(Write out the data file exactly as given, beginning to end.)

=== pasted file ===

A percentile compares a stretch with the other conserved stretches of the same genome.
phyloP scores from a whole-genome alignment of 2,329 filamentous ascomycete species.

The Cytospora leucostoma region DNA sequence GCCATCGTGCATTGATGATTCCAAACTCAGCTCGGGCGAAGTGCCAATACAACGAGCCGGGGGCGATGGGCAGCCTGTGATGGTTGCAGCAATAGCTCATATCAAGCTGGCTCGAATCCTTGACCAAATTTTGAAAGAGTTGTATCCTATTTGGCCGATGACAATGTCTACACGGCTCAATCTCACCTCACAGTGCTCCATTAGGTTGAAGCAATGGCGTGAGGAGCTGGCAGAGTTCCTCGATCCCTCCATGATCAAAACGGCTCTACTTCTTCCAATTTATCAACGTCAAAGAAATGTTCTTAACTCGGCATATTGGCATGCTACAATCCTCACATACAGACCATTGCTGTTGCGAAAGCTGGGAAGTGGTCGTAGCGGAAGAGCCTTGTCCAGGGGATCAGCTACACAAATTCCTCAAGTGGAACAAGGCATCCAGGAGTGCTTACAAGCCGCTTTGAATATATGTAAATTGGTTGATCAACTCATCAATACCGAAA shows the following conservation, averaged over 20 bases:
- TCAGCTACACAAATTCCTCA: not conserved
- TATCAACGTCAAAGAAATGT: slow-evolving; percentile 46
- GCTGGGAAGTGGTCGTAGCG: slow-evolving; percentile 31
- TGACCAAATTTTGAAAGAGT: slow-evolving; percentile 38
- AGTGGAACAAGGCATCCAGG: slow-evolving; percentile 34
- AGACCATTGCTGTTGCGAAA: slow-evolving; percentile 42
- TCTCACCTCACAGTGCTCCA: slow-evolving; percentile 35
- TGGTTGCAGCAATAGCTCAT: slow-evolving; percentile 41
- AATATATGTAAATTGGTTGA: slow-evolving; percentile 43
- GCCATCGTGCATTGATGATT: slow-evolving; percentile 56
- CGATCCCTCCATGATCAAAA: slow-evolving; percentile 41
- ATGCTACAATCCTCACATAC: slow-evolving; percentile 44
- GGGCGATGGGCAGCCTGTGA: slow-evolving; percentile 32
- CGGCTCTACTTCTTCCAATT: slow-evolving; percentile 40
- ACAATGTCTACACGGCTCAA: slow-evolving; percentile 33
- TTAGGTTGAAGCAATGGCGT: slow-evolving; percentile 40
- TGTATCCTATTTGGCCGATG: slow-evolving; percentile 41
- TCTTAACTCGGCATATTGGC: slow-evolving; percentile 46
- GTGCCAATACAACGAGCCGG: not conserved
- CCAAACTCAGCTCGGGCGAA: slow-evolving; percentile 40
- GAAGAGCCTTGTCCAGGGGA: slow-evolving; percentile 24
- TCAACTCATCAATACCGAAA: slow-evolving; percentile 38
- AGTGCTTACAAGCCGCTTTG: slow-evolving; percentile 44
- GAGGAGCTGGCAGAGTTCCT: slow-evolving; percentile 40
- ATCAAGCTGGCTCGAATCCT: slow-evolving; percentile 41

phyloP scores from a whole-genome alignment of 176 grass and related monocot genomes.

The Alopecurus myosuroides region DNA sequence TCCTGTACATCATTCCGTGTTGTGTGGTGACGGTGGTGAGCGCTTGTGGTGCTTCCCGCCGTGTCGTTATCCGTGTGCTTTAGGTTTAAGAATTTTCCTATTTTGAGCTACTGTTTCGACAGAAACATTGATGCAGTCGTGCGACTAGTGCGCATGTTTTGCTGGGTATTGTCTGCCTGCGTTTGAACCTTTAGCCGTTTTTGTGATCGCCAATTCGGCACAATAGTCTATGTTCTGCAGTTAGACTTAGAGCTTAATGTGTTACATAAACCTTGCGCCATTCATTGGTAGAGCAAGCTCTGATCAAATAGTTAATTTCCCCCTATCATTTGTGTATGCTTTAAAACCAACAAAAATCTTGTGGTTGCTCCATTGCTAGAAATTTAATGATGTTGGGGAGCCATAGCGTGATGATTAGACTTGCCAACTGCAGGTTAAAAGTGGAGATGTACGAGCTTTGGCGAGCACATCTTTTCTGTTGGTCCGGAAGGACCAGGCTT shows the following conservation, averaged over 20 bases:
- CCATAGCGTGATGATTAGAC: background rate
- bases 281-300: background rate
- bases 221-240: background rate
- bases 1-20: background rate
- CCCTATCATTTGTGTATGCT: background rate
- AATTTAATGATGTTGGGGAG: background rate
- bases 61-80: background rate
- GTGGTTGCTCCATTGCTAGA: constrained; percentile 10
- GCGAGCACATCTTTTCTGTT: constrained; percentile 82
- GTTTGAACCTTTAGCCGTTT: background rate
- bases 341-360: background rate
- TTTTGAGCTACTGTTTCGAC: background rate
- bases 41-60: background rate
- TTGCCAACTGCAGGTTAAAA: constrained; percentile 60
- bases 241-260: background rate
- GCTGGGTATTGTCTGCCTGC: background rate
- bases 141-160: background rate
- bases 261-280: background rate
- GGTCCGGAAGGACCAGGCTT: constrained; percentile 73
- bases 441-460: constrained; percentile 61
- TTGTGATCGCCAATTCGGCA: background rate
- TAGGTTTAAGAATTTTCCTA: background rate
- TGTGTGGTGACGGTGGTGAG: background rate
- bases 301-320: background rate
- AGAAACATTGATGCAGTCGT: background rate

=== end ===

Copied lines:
A percentile compares a stretch with the other conserved stretches of the same genome.
phyloP scores from a whole-genome alignment of 2,329 filamentous ascomycete species.

The Cytospora leucostoma region DNA sequence GCCATCGTGCATTGATGATTCCAAACTCAGCTCGGGCGAAGTGCCAATACAACGAGCCGGGGGCGATGGGCAGCCTGTGATGGTTGCAGCAATAGCTCATATCAAGCTGGCTCGAATCCTTGACCAAATTTTGAAAGAGTTGTATCCTATTTGGCCGATGACAATGTCTACACGGCTCAATCTCACCTCACAGTGCTCCATTAGGTTGAAGCAATGGCGTGAGGAGCTGGCAGAGTTCCTCGATCCCTCCATGATCAAAACGGCTCTACTTCTTCCAATTTATCAACGTCAAAGAAATGTTCTTAACTCGGCATATTGGCATGCTACAATCCTCACATACAGACCATTGCTGTTGCGAAAGCTGGGAAGTGGTCGTAGCGGAAGAGCCTTGTCCAGGGGATCAGCTACACAAATTCCTCAAGTGGAACAAGGCATCCAGGAGTGCTTACAAGCCGCTTTGAATATATGTAAATTGGTTGATCAACTCATCAATACCGAAA shows the following conservation, averaged over 20 bases:
- TCAGCTACACAAATTCCTCA: not conserved
- TATCAACGTCAAAGAAATGT: slow-evolving; percentile 46
- GCTGGGAAGTGGTCGTAGCG: slow-evolving; percentile 31
- TGACCAAATTTTGAAAGAGT: slow-evolving; percentile 38
- AGTGGAACAAGGCATCCAGG: slow-evolving; percentile 34
- AGACCATTGCTGTTGCGAAA: slow-evolving; percentile 42
- TCTCACCTCACAGTGCTCCA: slow-evolving; percentile 35
- TGGTTGCAGCAATAGCTCAT: slow-evolving; percentile 41
- AATATATGTAAATTGGTTGA: slow-evolving; percentile 43
- GCCATCGTGCATTGATGATT: slow-evolving; percentile 56
- CGATCCCTCCATGATCAAAA: slow-evolving; percentile 41
- ATGCTACAATCCTCACATAC: slow-evolving; percentile 44
- GGGCGATGGGCAGCCTGTGA: slow-evolving; percentile 32
- CGGCTCTACTTCTTCCAATT: slow-evolving; percentile 40
- ACAATGTCTACACGGCTCAA: slow-evolving; percentile 33
- TTAGGTTGAAGCAATGGCGT: slow-evolving; percentile 40
- TGTATCCTATTTGGCCGATG: slow-evolving; percentile 41
- TCTTAACTCGGCATATTGGC: slow-evolving; percentile 46
- GTGCCAATACAACGAGCCGG: not conserved
- CCAAACTCAGCTCGGGCGAA: slow-evolving; percentile 40
- GAAGAGCCTTGTCCAGGGGA: slow-evolving; percentile 24
- TCAACTCATCAATACCGAAA: slow-evolving; percentile 38
- AGTGCTTACAAGCCGCTTTG: slow-evolving; percentile 44
- GAGGAGCTGGCAGAGTTCCT: slow-evolving; percentile 40
- ATCAAGCTGGCTCGAATCCT: slow-evolving; percentile 41

phyloP scores from a whole-genome alignment of 176 grass and related monocot genomes.

The Alopecurus myosuroides region DNA sequence TCCTGTACATCATTCCGTGTTGTGTGGTGACGGTGGTGAGCGCTTGTGGTGCTTCCCGCCGTGTCGTTATCCGTGTGCTTTAGGTTTAAGAATTTTCCTATTTTGAGCTACTGTTTCGACAGAAACATTGATGCAGTCGTGCGACTAGTGCGCATGTTTTGCTGGGTATTGTCTGCCTGCGTTTGAACCTTTAGCCGTTTTTGTGATCGCCAATTCGGCACAATAGTCTATGTTCTGCAGTTAGACTTAGAGCTTAATGTGTTACATAAACCTTGCGCCATTCATTGGTAGAGCAAGCTCTGATCAAATAGTTAATTTCCCCCTATCATTTGTGTATGCTTTAAAACCAACAAAAATCTTGTGGTTGCTCCATTGCTAGAAATTTAATGATGTTGGGGAGCCATAGCGTGATGATTAGACTTGCCAACTGCAGGTTAAAAGTGGAGATGTACGAGCTTTGGCGAGCACATCTTTTCTGTTGGTCCGGAAGGACCAGGCTT shows the following conservation, averaged over 20 bases:
- CCATAGCGTGATGATTAGAC: background rate
- bases 281-300: background rate
- bases 221-240: background rate
- bases 1-20: background rate
- CCCTATCATTTGTGTATGCT: background rate
- AATTTAATGATGTTGGGGAG: background rate
- bases 61-80: background rate
- GTGGTTGCTCCATTGCTAGA: constrained; percentile 10
- GCGAGCACATCTTTTCTGTT: constrained; percentile 82
- GTTTGAACCTTTAGCCGTTT: background rate
- bases 341-360: background rate
- TTTTGAGCTACTGTTTCGAC: background rate
- bases 41-60: background rate
- TTGCCAACTGCAGGTTAAAA: constrained; percentile 60
- bases 241-260: background rate
- GCTGGGTATTGTCTGCCTGC: background rate
- bases 141-160: background rate
- bases 261-280: background rate
- GGTCCGGAAGGACCAGGCTT: constrained; percentile 73
- bases 441-460: constrained; percentile 61
- TTGTGATCGCCAATTCGGCA: background rate
- TAGGTTTAAGAATTTTCCTA: background rate
- TGTGTGGTGACGGTGGTGAG: background rate
- bases 301-320: background rate
- AGAAACATTGATGCAGTCGT: background rate